CPLB’s Mark Budolfson and 28 co-authors have published a joint statement in the journal Utilitas, agreeing that avoiding the so-called “repugnant conclusion” should not be a central goal of research in population ethics, and laying out several rationales underlying the agreement. Avoiding this conclusion had long been a problem for theories of population ethics and related fields such as climate ethics.
The repugnant conclusion arises roughly in this way: if the goodness of a state of affairs is the sum of the goodness in the lives of the people who exist in that state of affairs, then it is better to have a large population where each person lives only a somewhat good life (or even a life that is barely worth living) than a smaller population where all persons live very good lives. This is simply because if the number of people in the large population is large enough, the “goodness” in the larger population will add up to more.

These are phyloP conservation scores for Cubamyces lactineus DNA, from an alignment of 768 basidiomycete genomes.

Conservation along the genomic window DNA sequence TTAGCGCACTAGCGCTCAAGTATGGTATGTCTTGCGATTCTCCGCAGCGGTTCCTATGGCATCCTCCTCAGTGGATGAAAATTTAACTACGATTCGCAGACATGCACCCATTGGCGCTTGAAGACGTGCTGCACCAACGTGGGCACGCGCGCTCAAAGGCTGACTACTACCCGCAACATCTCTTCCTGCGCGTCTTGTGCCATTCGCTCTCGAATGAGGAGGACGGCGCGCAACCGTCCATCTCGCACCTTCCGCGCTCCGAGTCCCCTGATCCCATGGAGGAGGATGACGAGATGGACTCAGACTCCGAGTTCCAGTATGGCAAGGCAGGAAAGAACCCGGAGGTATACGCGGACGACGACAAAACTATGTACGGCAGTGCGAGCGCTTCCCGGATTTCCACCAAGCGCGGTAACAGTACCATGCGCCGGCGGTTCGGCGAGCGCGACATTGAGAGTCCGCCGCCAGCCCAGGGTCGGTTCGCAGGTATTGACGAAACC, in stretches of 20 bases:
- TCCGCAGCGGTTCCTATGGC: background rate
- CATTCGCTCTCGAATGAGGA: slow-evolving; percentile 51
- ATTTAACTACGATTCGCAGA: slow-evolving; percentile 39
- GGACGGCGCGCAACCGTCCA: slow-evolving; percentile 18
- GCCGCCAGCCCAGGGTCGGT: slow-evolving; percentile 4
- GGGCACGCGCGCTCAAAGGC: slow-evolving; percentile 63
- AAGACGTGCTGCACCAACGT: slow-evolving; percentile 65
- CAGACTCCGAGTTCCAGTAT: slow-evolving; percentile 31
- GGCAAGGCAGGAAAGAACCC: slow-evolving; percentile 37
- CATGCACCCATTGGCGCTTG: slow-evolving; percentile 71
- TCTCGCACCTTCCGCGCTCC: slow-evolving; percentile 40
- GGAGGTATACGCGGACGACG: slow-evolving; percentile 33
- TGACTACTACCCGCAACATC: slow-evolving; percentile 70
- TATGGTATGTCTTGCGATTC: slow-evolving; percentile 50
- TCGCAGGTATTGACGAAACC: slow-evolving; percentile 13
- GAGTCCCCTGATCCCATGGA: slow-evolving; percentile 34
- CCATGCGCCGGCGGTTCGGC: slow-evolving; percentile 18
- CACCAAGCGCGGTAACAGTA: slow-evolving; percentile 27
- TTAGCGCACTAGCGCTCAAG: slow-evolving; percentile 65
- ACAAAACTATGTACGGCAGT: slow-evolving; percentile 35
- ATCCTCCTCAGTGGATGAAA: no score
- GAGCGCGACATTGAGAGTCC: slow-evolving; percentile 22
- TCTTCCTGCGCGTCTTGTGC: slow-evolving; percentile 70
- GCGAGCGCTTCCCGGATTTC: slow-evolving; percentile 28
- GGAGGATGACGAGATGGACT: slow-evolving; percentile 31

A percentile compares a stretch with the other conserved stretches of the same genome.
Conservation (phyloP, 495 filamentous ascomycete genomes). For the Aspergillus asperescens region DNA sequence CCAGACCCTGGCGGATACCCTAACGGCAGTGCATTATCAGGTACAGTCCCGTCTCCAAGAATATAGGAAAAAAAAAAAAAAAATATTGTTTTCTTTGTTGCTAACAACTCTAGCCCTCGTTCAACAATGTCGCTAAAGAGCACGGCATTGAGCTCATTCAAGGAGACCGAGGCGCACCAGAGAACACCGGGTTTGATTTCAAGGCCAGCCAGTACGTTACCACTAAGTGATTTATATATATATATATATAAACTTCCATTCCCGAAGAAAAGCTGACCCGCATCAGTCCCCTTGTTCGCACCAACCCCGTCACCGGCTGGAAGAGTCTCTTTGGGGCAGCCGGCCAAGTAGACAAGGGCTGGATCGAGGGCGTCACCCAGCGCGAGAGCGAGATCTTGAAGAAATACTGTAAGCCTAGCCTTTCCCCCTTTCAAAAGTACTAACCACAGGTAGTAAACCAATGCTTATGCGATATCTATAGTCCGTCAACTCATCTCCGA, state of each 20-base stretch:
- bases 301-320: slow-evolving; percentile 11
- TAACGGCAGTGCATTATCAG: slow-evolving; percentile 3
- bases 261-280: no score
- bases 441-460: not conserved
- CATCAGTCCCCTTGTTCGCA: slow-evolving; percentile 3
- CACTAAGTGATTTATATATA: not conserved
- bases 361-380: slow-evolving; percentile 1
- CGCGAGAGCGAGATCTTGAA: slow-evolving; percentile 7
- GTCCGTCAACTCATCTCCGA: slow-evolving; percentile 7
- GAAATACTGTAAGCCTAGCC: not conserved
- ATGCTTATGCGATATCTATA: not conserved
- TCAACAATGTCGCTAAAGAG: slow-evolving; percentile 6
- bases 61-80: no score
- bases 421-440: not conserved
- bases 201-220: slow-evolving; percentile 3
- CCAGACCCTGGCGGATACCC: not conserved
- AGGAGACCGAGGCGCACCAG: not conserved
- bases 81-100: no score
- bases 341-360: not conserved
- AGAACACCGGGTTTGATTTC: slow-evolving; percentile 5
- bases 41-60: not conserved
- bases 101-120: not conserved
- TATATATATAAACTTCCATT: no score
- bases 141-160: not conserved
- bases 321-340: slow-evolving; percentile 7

The statement, led by Budolfson, Dean Spears of the University of Texas at Austin, Johan Gustafsson of the University of York, and Stéphane Zuber of the Paris School of Economics is now the most downloaded paper in Utilitas, and has been widely discussed on social media—Simon Beard of Cambridge University called it “an epoch-defining paper” on Twitter. A companion essay gives more background on the repugnant conclusion, and context on the statement.